Freshened up and ready for the flock.
Last night was the third night for the chickens with their new roost and shelter.
The thing is, our roost is new, but our hens are old.
And chickens are creatures of habit, with very wee noggins, so it takes a bit of negotiating and manipulating to get them into new routines.
See Trillian, the golden Ameraucana? She's roosting on the tension cable. That is the spot where most of the hens roosted, back when I provided them with a cottage and actual roosts, and other suitable refuges. Even in the middle of our worst storms, I would rush to their aid, and discover them all, beaks and breasts to the gale, swinging and clinging to that cable, and mad as wet hens. Crazy birds, indeed. But with the old cottage out, and the shade cloth taken down, too, they have no easy way of reaching that slim cable, and on this third night, only Trillian managed the feat of flying up and nailing her landing.
Cocky little hen.
Two hens, Liberty and Emma Thompson, opted to sleep in the nest box. And four hens, the ones I manually placed on the roost the first, and second, night, had it figured out... Fiona, Mako, Koa, and Momma Thomson were settled in on the new roost. Only the two Wyandotte hens, Pepper and Pippi, were pacing and eye-balling the cable. Those two hens are pretty sure of themselves, and have not taken kindly to my interference in their bedtime routines. I managed to park Pippi on the roost. She was not happy about it, but she finally calmed herself, and stayed put.
Pepper paced and squawked, and kept measuring the cable. You can practically see the gears turn, hear the motor hum, in their tiny heads, when they are calculating a move. She decided to approach the second cable, from an old pine trunk. She studied her target, measured the distance, took wind speed and direction into account, and I waited for her to make the attempt. I've diagrammed the scene for you...
"Spot where Pepper almost lost her head..." that was not a pleasant thing to witness. Her plan may have been sound but the execution was almost a beheading. She slammed into the cable, neck first, then fell gracelessly. I would have been about 75% more concerned and sympathetic if Pepper weren't such a mean chicken. I think she must have some bounce to her, because she walked off and looked ready to try again, but I intervened.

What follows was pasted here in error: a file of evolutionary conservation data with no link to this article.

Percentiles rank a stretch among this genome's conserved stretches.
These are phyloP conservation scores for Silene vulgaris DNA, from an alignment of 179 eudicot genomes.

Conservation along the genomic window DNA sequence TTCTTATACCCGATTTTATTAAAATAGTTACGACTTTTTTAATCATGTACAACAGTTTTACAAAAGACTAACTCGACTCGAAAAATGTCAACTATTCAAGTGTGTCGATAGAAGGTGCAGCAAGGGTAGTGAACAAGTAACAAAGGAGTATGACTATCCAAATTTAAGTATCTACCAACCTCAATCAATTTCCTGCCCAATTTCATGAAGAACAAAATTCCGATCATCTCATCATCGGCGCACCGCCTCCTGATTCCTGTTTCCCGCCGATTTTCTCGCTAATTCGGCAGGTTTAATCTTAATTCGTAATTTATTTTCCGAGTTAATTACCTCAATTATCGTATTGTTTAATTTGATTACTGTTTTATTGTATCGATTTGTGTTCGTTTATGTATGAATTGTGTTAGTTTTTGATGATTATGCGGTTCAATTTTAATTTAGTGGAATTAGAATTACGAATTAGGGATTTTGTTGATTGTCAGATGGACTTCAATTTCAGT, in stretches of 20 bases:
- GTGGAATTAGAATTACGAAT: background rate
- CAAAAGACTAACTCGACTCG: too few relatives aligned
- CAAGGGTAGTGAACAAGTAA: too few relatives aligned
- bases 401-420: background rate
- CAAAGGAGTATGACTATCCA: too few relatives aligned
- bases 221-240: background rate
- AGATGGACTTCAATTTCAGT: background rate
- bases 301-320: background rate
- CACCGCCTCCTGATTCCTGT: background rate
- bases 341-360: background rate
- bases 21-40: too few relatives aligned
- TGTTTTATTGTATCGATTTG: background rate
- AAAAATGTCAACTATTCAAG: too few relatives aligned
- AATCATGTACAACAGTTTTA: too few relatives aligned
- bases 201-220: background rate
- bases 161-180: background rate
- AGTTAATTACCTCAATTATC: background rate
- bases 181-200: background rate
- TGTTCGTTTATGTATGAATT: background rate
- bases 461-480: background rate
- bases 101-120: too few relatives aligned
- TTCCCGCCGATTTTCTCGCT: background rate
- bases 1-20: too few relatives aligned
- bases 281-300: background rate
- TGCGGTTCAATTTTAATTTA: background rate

This is your roost, now, Pepper.
And it seemed she'd never stopped squawking her objection.
clucked Fiona, amiably.
squawked Pepper, anxiously. I'm flying the coop!
She paced and squawked, shifted, and huffed, until the light faded, and she could not see the ground, or any reason to jump, after all. I suspect she woke up with the rising sun, and fancied she'd always roosted in this spot, and always will.
With a little negotiating, and a little manipulating, even an old hen can settle into a new roost routine.
Tasha and Ada have had an easier time adjusting to their new shelter. Their only concern is that Geoff installed a hose, and to their dismay, I was hosing off fences and equipment. Water! Shudder!
Our dear ungulates think water, especially the kind that splashes and sprays, is the worst, most cringeworthy substance imaginable. Neither of them got a drop wet, but long after I put the hose away, they approached warily, deeply concerned.
All clear, Ada. You're safe.
All clear, all safe, and oh-so beautiful.
With Infinity More Monkeys, a picture a day.